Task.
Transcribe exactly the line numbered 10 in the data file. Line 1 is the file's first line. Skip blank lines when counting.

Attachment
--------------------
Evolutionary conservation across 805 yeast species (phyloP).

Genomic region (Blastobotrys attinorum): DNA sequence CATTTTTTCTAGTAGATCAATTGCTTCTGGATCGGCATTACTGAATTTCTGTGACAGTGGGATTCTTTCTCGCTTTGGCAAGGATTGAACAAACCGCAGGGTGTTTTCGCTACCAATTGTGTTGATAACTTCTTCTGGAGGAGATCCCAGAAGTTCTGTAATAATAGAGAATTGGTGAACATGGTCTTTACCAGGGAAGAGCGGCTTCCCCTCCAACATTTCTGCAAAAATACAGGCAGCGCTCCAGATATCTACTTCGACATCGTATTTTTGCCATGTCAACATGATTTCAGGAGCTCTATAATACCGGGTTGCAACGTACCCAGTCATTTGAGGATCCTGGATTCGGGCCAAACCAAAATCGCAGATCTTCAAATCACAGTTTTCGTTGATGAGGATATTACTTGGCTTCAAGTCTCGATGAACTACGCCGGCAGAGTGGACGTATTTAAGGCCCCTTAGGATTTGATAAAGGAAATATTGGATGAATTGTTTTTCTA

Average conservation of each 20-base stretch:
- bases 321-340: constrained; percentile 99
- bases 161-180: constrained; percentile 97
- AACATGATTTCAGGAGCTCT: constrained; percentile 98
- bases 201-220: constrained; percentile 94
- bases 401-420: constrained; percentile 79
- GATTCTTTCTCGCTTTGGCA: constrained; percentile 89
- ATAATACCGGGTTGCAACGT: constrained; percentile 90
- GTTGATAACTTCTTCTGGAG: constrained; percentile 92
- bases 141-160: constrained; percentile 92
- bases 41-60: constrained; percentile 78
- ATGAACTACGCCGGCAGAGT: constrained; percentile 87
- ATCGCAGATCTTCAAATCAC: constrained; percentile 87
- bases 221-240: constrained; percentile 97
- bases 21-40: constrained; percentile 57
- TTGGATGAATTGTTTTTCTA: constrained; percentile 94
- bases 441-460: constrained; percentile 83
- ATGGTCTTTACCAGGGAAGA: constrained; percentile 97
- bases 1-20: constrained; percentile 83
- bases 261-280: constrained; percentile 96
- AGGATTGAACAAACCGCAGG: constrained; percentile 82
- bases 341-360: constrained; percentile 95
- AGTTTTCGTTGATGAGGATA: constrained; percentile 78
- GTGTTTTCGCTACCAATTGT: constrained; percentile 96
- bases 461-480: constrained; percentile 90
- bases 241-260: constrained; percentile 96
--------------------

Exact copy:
- ATAATACCGGGTTGCAACGT: constrained; percentile 90